The motor vehicle assembly and component manufacturing industry is a key pillar of South Africa’s economy, contributing just more than 6.4% of the country’s GDP and 27% of manufacturing output but e-mobility could change that.
While the COVID-19 pandemic caused a sharp decline in South Africa’s ability to export vehicles during 2020, the global market for EV sales rose 41% during that time
The local EV market may still be small, SA ranks 5th globally in the ratio of public EV charges to vehicles. Only Korea, Chile, Mexico, Indonesia and the Netherlands have more chargers per EV than South Africa.
A green paper on developing the advancement of new energy vehicles in South Africa was open for public comment until the beginning of June, on establishing a clear policy foundation to govern the country’s vehicle and vehicle component manufacturing industry.
The discussion paper aims to address key policy issues that will also look at how to manage a balance between kits for vehicles built in South Africa versus imports of completely built-up EV. This paper indicates the market’s direction and looks at how the industry as a whole has to change.
In their Electric Vehicle Market Intelligence Report (EV MIR) for 2021, GreenCape identifies some of the opportunities coming up in the e-mobility sector, which apply to both SMMEs and larger firms.
E-mobility as business opportunities in SA have serious potential
Wilberforce Chege, GreenCape Senior Energy Analyst, points out that several local SMMEs launched in the e-mobility space in 2020. These companies offer electric scooters, electric bikes, battery assemblers and even software companies providing vehicle telemetry, tracking and monitoring software and systems, tapping into opportunities opening up.
“For the larger automotive companies, they have gone from barely registering the possibilities of electric vehicle manufacturing just a few years ago, to fully embracing them. Now every major manufacturer has an electric vehicle strategy, and this shift is continuing to accelerate rapidly as they seek to grow their capacity for electric vehicle and lithium-ion battery manufacturing, as well as rolling out charging infrastructure across the country,” said Chege.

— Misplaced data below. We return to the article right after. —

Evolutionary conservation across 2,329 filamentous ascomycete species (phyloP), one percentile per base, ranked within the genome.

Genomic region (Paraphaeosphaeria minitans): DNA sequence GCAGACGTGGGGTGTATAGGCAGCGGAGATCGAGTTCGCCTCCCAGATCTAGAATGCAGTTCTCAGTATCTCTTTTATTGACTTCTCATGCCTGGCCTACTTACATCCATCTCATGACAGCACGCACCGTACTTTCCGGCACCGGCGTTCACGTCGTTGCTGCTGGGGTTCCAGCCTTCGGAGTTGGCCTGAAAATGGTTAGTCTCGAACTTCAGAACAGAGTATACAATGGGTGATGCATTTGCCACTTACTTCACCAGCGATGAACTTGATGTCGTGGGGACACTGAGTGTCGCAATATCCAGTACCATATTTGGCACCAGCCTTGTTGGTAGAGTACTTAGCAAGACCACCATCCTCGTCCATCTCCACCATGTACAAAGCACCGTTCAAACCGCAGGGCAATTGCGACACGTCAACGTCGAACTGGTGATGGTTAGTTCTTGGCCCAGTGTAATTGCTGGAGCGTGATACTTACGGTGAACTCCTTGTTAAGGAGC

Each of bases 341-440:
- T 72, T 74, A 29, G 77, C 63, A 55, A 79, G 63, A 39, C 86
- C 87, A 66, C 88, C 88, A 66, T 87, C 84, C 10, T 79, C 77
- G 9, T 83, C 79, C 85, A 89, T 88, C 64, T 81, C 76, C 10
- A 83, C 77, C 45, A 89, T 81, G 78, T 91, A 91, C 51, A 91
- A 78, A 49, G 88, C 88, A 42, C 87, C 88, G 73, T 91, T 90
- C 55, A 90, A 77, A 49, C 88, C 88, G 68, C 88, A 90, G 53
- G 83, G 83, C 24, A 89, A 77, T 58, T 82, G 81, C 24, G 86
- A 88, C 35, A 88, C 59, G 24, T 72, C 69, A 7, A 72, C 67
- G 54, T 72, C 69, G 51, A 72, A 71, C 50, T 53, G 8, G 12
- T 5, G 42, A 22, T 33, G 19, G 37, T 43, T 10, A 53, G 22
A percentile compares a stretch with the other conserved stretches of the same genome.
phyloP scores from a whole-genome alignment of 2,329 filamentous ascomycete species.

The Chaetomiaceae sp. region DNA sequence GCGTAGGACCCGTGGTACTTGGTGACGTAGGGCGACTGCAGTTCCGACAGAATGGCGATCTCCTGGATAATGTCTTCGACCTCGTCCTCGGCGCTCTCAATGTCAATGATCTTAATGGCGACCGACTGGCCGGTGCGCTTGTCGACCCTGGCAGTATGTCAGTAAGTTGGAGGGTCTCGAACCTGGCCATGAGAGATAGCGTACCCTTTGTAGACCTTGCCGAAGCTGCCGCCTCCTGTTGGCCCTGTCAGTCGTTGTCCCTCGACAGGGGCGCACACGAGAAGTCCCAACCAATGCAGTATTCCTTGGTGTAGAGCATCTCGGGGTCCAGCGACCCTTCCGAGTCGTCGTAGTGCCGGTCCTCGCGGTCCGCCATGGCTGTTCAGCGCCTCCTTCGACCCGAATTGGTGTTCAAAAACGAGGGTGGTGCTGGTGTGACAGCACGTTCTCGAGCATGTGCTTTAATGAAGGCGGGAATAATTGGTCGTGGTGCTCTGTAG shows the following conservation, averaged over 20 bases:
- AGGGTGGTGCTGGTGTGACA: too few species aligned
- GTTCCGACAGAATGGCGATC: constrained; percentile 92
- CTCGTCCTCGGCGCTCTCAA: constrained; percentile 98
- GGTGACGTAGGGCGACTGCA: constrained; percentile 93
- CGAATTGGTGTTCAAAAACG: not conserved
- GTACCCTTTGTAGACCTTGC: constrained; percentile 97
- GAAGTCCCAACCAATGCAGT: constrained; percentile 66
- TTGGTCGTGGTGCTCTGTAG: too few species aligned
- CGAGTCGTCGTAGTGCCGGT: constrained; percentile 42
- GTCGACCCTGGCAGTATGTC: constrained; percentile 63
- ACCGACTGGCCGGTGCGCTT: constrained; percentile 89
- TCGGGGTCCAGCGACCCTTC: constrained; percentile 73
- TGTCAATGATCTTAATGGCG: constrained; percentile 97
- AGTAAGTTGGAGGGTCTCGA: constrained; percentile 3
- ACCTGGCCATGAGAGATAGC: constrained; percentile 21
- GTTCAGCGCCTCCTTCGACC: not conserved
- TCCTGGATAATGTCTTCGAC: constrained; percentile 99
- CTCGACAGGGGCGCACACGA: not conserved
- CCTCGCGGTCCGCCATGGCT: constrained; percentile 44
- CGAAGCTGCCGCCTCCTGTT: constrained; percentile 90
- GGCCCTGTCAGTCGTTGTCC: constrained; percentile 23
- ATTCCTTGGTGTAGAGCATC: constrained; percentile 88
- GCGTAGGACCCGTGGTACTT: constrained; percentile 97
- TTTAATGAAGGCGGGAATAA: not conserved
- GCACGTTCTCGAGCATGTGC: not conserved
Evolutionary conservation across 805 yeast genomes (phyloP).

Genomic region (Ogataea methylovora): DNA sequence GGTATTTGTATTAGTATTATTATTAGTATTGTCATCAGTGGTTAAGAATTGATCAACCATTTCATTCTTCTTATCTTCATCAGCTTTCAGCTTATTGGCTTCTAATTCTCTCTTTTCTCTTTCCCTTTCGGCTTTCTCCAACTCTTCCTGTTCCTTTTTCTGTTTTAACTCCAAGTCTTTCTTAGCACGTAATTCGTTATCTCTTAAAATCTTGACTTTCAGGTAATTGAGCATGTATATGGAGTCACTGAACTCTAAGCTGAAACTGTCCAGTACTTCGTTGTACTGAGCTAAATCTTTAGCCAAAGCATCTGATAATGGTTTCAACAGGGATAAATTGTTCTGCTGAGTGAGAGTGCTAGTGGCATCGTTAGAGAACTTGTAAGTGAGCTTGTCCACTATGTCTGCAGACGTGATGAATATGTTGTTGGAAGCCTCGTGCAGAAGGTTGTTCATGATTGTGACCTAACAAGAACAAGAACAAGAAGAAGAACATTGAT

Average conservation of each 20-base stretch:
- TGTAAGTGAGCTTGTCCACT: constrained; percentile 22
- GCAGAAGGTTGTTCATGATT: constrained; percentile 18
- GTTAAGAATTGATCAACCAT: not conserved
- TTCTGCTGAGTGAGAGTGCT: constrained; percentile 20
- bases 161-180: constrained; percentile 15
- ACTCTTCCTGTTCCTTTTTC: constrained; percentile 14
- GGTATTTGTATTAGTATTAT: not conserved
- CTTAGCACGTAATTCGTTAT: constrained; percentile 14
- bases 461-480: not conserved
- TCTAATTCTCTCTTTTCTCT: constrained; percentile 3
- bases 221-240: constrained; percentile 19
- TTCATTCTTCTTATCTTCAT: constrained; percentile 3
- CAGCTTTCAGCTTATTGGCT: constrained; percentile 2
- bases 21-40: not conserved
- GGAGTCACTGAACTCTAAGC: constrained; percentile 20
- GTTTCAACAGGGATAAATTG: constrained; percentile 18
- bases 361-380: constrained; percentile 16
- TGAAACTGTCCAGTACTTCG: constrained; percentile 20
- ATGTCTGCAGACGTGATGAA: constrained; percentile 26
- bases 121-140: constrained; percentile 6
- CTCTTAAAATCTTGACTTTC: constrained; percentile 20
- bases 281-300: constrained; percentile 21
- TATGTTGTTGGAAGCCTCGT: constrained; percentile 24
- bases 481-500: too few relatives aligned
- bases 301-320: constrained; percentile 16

The EV MIR looks at investment opportunities relating to local manufacturing and electrification of public transport, local lithium-ion battery production, local passenger vehicle manufacturing as well as EV use in construction, retail and underground mining.
GreenCape’s report points out total revenue from the sector was more than $35.6 billion (R500 billion) in 2019, with the industry employing up to 900,000 people directly and indirectly. As this market shifts towards e-mobility, GreenCape sees the possibility of the Western Cape Atlantis Special Economic Zone for Green Technologies becoming a key hub or sustainable mobility in Africa.
Developed annually in partnership with the Western Cape Government’s Department of Economic Development and Tourism the MIRs highlight investment opportunities and highlight relevant legislation context, potential market barriers and risks in energy services, utility-scale renewable energy, electric vehicles and water.
GreenCape also publishes a Sustainable Agriculture MIR in partnership with the Western Cape Department of Agriculture and a Waste MIR in partnership with the City of Cape Town. You can read the 2021 EV MIR online.